15 – Talk Google to Me


Instant Messaging with Google Talk.

Skip straight to the task

What is it?

Instant Messaging (IM) gives you the ability to quickly and simply converse with your contacts in real time, using text.  It’s been around in various forms since before the internet existed, and you’ll find many different variations on the idea around today.  Modern incarnations are typically quite sophisticated and often to allow you to do more than just post text – you might be able to share images, or use voice or video chat, for example.

Like several of the othe technologies and tools we’ve looked at so far, instant messaging comes in a few  different flavours:

  • Client-based: Requires you to download software to your computer in order to chat.  Examples of this are Yahoo! Messenger and Windows Live Messenger
  • Web-based: Runs in your browser – you log on to a website to chat.  Examples of this are Google Talk (via gmail) and meebo.
  • Single-protocol: Users can only chat to peoples who are using the the same IM service.  Yahoo and Windows messengers are, again, examples of this.
  • Multi-protocol: Users can chat to people who are using one of several different IM services.  Again, meebo does this, as does Pidgin

Different people tend to prefer different IM services, which is, in turn, making multi-protocol services more and more popular.  Likewise are browser-based services rising in popularity – they can go where ever you go, and, increasingly, chat windows can be embeded on the web.  Many client-based IM services now offer web-based versions of themselves.

Why use it?

IM is great for keeping in touch with people, particularly if they live elsewhere in the world.  In the Library, the most obvious use is as a reference service, as countless libraries around the world already do.  As well as keeping in touch with clients, it’s great for communicating with colleagues in a timely fashion – replacing email in many situations – particularly to get a quick clarification on something, or for conversations that you want (or need) to keep a copy of.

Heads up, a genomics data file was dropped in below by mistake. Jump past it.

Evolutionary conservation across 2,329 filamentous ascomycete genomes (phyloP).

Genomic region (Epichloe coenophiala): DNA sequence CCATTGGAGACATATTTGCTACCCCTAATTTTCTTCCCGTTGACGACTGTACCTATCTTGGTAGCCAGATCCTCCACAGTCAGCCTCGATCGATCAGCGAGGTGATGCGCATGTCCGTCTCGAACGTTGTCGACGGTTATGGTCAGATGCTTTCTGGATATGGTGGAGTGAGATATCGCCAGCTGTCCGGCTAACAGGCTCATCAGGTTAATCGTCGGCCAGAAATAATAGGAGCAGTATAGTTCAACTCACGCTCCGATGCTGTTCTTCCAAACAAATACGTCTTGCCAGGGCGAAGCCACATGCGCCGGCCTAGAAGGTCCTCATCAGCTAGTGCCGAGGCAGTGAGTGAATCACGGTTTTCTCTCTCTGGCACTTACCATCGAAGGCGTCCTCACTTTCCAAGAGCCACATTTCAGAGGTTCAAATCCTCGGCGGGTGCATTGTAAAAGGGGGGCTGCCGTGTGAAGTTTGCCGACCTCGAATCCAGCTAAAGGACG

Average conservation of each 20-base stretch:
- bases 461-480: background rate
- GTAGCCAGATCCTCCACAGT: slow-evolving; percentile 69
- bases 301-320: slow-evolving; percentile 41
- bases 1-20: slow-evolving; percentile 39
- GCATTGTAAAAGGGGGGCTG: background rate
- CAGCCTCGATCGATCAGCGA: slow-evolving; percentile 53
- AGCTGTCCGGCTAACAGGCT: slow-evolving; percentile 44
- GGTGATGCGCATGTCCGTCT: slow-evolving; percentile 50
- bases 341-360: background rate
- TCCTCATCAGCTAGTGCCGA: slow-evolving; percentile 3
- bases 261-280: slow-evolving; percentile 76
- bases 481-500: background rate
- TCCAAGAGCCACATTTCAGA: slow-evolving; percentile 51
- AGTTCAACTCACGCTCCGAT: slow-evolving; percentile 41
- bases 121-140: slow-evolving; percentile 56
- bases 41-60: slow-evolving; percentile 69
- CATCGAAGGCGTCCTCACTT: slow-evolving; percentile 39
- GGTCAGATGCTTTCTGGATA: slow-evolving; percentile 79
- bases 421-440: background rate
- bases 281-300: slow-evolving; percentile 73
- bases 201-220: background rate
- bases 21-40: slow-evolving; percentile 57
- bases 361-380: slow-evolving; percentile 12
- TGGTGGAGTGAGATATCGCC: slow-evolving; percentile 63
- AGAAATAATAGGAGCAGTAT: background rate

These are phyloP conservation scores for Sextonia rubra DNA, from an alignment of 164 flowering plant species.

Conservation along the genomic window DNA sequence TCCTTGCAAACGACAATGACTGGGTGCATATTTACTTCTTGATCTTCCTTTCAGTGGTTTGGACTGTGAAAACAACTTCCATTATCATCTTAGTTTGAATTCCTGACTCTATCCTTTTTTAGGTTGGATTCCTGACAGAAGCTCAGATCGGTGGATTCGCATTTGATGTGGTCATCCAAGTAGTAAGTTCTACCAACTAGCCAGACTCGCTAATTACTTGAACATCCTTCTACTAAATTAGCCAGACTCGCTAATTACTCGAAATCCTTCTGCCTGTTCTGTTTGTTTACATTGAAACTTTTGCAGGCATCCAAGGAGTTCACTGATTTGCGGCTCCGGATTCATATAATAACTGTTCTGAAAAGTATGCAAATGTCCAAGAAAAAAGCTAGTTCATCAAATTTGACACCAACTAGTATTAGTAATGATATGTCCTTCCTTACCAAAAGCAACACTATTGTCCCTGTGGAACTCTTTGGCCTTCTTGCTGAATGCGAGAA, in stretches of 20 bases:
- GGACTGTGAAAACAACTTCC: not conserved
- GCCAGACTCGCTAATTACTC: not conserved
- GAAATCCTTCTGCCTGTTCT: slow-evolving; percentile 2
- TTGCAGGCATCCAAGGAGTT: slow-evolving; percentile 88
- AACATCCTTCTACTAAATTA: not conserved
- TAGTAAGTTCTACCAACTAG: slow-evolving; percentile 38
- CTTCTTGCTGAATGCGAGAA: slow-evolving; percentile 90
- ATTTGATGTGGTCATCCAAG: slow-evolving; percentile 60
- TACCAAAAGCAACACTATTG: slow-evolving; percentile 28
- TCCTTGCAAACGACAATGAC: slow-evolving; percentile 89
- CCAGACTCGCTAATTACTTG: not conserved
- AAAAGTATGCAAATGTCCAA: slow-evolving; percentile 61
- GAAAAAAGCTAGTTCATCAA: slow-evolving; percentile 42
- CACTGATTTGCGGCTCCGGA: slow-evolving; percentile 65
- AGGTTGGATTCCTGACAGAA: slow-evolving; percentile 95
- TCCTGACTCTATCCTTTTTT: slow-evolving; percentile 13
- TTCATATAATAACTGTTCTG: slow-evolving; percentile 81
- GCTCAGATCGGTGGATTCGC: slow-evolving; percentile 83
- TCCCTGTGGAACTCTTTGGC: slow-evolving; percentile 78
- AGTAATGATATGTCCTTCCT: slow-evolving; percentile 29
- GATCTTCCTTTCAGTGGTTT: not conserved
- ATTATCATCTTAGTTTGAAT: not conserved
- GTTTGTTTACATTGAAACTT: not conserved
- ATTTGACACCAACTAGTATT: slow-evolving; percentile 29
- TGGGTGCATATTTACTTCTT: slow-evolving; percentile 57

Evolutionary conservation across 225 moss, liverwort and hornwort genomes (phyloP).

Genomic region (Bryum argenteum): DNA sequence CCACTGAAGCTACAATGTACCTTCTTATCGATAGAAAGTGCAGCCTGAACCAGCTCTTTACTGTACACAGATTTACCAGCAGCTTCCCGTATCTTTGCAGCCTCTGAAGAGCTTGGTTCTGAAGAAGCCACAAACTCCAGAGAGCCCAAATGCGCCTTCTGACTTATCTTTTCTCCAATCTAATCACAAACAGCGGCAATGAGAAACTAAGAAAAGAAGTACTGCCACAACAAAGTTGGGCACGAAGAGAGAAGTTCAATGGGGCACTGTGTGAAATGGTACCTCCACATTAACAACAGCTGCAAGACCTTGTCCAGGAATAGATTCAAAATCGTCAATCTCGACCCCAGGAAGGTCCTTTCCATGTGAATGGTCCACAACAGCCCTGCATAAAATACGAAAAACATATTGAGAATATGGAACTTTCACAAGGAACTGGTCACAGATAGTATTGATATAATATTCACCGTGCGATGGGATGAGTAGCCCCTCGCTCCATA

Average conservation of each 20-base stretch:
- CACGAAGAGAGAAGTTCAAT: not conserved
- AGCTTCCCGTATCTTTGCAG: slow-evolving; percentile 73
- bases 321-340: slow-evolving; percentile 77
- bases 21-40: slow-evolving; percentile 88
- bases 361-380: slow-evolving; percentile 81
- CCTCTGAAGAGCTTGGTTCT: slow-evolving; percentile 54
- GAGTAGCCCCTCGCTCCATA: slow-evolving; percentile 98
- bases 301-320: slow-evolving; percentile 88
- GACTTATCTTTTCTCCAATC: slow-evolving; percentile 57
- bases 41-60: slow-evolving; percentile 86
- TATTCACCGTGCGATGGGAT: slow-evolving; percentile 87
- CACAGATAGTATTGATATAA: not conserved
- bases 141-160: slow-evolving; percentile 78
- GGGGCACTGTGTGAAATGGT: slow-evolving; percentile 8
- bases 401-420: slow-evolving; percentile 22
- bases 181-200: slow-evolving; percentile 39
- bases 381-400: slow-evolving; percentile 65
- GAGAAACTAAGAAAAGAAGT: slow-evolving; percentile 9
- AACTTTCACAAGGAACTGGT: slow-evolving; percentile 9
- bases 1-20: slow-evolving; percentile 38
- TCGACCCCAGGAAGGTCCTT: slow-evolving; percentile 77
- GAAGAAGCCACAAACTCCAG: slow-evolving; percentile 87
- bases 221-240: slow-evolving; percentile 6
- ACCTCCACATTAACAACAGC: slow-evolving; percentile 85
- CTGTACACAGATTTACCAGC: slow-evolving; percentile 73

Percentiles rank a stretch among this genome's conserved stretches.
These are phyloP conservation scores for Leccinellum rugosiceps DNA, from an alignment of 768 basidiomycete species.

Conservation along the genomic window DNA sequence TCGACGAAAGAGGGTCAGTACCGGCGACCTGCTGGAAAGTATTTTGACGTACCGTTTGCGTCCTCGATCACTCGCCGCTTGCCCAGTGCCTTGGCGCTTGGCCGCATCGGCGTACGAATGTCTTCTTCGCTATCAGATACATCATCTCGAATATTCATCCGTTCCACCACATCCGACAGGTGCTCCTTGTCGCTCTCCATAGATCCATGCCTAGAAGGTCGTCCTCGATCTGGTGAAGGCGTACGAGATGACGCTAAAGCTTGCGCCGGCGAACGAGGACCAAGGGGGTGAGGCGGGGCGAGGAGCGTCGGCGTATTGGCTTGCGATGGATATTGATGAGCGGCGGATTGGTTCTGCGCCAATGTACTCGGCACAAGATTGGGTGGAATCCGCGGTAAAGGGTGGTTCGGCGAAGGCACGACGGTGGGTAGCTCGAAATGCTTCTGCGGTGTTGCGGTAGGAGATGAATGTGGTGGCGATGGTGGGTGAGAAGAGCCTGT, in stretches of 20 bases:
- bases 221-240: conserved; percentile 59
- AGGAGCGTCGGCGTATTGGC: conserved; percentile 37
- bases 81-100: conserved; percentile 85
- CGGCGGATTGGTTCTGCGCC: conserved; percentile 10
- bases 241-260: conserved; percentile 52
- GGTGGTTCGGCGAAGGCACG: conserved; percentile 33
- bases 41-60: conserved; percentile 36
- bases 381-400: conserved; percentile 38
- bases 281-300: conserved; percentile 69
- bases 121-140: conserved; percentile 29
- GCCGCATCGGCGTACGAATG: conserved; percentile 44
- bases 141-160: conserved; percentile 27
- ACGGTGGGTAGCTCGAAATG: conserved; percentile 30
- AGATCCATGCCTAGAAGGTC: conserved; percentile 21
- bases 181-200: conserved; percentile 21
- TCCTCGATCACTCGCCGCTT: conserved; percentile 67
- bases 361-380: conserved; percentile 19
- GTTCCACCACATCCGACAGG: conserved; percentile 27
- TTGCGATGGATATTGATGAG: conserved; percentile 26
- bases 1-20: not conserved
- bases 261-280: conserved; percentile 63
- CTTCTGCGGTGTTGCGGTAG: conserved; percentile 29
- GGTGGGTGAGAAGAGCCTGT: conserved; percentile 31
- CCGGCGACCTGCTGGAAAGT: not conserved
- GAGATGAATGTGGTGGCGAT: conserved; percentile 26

To Complete Thing 15:

For 23 Things, we’re going to be using the web-based version Google Talk, which lives in gmail.  Several of you may have already spotted the program, in the left-hand column.  As you’ve e-mailed people, or added them to your contacts, their names would have appeared in the chat box.

  1. Log in to gmail and see who out of your contacts is online.
  2. Drop the Practically Perfect Programmer a line.
  3. If you don’t have the Practically Perfect Programmer on your list, or any other contacts, e-mail thebookbuster@gmail.com to let her know, and she will provide you with some addresses for other participants.
  4. See if you can find someone else to strike up a conversation with – just be mindful of their status.

All done with Thing 15?  Move on to Thing 16!


1 Comment »

  1. helenkitty Said:

    For people who have Macs, Adium is the best IM client. It’s made my the same people who do Pidgin and just like it, has multi-protocol capabilities. Free to download from the web too.

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